Predicted Utility Theory and Risk Aversion

 Expected Electricity Theory and Risk Antipatia Essay

Anticipated Utility Theory

and Risk Aversion

Workshop Paper



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Is theory Empirically true?



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How do different people with different levels of risk

aversion behave, beneath the EUT?

Key Criticism: Accordance of Large & Small Share












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Predicted Utility Theory (EUT) states that the decision maker (DM) chooses between risky or perhaps uncertain prospective customers by contrasting their predicted utility ideals, i. electronic., the measured sums acquired by adding the utility values of outcomes multiplied by their individual probabilities. In economics, game theory, and decision theory the expected utility hypothesis is a theory of electricity in which " betting preferences” of people for uncertain final results (gambles) are represented by a function of the payouts (whether in money or other goods), the probabilities of incident, risk repulsion, and the different utility of the identical payout to people with different property or preferences. This theory has demonstrated useful to describe some well-known choices that seem to contradict the predicted value requirements (which considers only the sizes of the payouts and the possibilities of occurrence), such as result from the contexts of wagering and insurance. Daniel Bernoulli initiated this kind of theory in 1738. Until the mid-twentieth century, the standard term for the expected electricity was the meaningful expectation, in contrast with " mathematical expectation” for the expected value.

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Axioms of the theory

There are four axioms of the predicted utility theory that define a rational decision maker. They can be completeness, transitivity, independence and continuity. Completeness assumes that the individual provides well defined preferences and can always decide between virtually any two alternatives.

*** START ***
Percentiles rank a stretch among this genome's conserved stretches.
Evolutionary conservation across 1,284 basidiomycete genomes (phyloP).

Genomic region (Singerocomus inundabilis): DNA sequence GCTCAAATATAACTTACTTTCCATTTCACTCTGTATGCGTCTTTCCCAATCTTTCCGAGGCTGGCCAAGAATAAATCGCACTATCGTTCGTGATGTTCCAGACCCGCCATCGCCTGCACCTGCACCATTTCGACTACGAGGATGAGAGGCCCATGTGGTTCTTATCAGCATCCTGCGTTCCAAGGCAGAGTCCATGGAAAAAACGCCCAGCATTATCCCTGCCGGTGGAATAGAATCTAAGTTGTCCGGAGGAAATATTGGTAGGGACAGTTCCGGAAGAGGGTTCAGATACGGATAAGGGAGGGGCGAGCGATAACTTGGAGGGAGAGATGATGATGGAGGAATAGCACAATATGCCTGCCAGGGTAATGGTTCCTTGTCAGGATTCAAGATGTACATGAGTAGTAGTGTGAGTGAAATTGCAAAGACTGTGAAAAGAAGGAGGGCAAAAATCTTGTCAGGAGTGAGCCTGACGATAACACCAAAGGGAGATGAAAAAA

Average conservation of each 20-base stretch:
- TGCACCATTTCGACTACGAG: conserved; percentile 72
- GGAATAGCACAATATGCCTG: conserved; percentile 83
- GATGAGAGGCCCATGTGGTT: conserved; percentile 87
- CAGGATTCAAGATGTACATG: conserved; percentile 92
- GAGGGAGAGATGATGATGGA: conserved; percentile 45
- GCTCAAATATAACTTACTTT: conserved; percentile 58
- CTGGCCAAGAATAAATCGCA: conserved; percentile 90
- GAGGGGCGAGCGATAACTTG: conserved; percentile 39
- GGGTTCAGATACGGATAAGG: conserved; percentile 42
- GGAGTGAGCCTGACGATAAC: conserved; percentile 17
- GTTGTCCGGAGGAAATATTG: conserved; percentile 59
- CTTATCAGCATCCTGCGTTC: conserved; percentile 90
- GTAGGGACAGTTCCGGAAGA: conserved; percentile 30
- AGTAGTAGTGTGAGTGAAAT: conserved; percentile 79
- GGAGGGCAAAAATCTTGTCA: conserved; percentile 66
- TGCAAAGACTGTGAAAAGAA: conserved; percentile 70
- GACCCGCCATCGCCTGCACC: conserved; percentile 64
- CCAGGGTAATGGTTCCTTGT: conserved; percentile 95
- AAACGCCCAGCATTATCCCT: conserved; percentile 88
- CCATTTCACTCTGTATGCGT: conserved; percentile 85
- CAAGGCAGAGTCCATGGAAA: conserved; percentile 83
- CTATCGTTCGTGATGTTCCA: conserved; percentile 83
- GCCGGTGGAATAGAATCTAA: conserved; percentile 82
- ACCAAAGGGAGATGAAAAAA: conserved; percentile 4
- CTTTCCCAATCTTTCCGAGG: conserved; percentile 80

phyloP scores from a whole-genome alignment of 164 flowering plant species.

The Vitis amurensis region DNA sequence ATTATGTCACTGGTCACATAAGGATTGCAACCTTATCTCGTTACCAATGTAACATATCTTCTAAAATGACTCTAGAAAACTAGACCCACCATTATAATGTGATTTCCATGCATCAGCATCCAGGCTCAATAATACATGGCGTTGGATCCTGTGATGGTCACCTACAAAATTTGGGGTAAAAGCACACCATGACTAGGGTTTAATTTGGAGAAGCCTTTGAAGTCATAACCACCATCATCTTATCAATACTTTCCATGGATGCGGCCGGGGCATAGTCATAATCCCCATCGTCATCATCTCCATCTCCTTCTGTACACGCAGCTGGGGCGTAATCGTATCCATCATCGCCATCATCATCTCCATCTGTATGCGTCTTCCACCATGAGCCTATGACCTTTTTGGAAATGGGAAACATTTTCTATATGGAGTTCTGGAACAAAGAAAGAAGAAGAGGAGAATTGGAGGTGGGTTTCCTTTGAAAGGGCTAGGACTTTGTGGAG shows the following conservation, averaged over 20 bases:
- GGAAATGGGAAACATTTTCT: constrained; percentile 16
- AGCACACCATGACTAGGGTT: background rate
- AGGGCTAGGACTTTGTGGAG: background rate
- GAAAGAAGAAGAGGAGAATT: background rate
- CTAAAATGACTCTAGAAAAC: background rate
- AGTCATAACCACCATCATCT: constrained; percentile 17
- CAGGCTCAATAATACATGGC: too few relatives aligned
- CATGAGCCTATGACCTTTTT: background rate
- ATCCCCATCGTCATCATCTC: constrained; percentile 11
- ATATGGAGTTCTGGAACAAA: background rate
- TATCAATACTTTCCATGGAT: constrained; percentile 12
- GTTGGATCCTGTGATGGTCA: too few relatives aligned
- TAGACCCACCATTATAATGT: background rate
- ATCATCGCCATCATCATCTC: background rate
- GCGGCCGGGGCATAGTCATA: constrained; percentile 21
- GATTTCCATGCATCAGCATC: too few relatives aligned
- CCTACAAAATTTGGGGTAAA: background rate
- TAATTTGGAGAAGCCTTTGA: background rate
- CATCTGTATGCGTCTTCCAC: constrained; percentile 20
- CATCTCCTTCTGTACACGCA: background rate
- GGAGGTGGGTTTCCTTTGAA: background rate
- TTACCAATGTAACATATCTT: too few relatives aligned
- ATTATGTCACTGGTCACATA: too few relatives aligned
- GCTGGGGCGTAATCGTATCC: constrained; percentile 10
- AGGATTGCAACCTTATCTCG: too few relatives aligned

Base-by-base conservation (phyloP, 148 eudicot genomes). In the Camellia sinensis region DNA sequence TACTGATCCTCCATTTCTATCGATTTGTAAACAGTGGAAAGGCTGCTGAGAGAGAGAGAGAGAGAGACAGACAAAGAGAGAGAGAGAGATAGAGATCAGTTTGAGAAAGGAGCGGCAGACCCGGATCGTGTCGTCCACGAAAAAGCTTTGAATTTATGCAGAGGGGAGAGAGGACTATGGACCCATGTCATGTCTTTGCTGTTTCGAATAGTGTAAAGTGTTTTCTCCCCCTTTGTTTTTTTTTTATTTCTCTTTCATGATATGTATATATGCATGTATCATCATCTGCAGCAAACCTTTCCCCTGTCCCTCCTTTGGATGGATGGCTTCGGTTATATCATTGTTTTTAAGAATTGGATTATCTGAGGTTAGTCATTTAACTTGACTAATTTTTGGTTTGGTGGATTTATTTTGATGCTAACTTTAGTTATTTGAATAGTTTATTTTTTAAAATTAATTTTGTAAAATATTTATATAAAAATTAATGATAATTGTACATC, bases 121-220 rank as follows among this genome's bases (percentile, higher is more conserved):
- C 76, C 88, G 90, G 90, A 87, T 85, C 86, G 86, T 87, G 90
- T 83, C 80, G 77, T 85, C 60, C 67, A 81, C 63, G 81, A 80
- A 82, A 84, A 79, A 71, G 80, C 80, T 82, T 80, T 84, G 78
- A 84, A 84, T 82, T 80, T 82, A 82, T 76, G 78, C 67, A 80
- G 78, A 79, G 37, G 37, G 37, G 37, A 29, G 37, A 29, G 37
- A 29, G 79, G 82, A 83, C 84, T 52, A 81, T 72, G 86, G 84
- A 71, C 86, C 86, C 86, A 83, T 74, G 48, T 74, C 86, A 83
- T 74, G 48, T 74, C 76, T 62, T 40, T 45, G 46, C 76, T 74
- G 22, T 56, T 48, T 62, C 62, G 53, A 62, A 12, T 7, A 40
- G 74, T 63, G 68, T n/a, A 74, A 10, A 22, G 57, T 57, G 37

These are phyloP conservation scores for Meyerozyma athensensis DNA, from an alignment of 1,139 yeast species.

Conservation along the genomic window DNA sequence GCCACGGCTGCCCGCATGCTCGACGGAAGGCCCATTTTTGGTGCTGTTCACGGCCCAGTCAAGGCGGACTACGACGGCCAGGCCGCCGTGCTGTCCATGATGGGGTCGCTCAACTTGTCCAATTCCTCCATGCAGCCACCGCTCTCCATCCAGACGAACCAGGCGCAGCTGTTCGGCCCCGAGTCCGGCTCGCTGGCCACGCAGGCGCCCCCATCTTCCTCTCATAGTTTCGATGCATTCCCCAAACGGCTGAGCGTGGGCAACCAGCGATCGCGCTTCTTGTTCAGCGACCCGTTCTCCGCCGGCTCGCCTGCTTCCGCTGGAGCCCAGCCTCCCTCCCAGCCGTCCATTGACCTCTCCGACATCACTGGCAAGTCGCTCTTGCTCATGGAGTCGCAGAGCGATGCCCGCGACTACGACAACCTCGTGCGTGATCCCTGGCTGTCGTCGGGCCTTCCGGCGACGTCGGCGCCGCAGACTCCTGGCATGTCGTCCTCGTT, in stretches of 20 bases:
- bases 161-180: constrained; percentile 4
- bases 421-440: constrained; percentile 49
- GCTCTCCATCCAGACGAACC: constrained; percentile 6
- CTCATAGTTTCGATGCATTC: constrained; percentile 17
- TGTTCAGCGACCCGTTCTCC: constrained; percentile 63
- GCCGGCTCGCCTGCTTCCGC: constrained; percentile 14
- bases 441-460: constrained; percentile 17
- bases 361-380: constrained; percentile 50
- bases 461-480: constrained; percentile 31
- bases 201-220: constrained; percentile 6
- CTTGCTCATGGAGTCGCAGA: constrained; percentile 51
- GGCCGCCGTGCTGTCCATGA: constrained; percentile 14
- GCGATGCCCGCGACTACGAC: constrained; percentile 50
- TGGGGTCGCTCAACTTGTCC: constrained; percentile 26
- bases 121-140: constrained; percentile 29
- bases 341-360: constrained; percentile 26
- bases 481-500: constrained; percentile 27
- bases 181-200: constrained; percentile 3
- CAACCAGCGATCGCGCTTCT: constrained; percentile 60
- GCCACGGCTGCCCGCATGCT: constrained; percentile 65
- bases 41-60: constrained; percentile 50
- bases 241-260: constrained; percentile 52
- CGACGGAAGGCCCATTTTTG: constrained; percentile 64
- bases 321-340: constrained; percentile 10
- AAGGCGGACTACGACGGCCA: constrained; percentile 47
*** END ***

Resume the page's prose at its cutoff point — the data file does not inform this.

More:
This means that the either wants A to B, or perhaps is indifferent between A and B, or prefers B to A.

Transitivity assumes that, as an individual determines according to the completeness axiom, the


specific also chooses consistently.

This means that if A> B and B> C, then A> C will always be true. Freedom also pertains to well-defined choices and presumes that two gambles mixed with a third one particular maintain the same preference order as when the two are presented independently of the third one. The independence axiom is the most controversial one. The independence axiom means that, if A> B then there has to exist a lottery C such that, (t)A + (1-t)C > (t)B + (1-t)C will also maintain true. (Where, t is the probability of choosing the lotto. ) Continuity assumes that when there are 3 lotteries (A, B and C) and the individual favors A to B and B to C, after that there should be any combination of A and C in which the person is then indifferent between this mix plus the lottery N.

Let A, B and C end up being lotteries with A> B and B> C after that there exists a probability p in a way that B is definitely equally good as (p)A + (1-p)C

If all these axioms are satisfied, then this individual is said to be rational as well as the preferences may be represented by a utility function, i. at the. one can assign numbers (utilities) to each outcome of the lotto such that finding the right...